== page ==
10 European Kings, Queens and Noblemen Who Would Be Considered Black by the ‘One Drop’ Rule


Philippa of Hainault

Philippa of Hainault  (June 24, 1314 – Aug. 15, 1369)

Queen Philippa was the wife of King Edward III and the daughter of the Count of Hainault; she was from an area that had once been ruled by the Moors. According to the website Englishmonarchs.co.uk, prior to marrying Edward III of England, Edward II sent someone to meet the woman who he wished for his son to marry. When the man returned, he noted the following: “Her eyes are dark. Her nose is fairly smooth and even, save that is somewhat broad at the tip and flattened, yet it is no snub nose. Her nostrils are also broad, her mouth fairly wide. Her lips somewhat full and especially the lower lip…all her limbs are well set and unmaimed, and nought is amiss so far as a man may see. Moreover, she is brown of skin all over, and much like her father, and in all things she is pleasant enough, as it seems to us.”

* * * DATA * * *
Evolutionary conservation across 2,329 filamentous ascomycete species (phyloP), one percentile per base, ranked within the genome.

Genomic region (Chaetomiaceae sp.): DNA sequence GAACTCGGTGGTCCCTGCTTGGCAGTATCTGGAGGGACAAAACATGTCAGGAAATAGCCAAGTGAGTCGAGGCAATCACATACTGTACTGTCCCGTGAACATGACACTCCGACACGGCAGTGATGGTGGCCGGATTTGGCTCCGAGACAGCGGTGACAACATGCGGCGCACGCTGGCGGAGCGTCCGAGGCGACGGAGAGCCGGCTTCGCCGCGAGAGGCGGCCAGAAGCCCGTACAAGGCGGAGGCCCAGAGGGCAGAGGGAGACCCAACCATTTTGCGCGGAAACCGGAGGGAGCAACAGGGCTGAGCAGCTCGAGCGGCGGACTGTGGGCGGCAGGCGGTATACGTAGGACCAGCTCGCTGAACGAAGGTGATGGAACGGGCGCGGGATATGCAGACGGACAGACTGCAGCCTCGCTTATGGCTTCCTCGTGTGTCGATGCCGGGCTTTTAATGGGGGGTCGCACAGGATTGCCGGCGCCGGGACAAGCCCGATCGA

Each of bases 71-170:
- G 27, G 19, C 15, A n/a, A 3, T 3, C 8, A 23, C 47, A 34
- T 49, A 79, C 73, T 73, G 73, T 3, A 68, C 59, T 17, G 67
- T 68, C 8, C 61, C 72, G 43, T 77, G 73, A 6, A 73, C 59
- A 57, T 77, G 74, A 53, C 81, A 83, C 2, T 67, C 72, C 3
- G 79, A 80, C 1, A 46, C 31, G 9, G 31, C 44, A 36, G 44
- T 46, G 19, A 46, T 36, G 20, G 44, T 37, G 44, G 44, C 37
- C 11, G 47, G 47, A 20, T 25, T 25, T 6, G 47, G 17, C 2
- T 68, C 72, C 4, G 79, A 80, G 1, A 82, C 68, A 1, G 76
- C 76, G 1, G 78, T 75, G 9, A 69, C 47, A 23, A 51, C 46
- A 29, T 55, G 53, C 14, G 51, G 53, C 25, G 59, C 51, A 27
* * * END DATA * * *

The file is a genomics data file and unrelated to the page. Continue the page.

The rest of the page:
No contemporary images of Philippa exist; but the ones that are now propagated show a very standard, delicate featured, Caucasoid woman, absolutely nothing like the woman, the little “brown” girl described above.

Canterbury Cathedral Edward Woodstock  tomb

Edward, the Black Prince (June 15, 1330 – June 8, 1376)

Born to Queen Philippa and King Edward III, Edward of Woodstock was “the Black Prince” in more ways than one. While many presume he is known as the Black Prince due to the fact he wore black armor, he could also have been  because his mother, Philippa of Hainault, was a descendant of the Moors.

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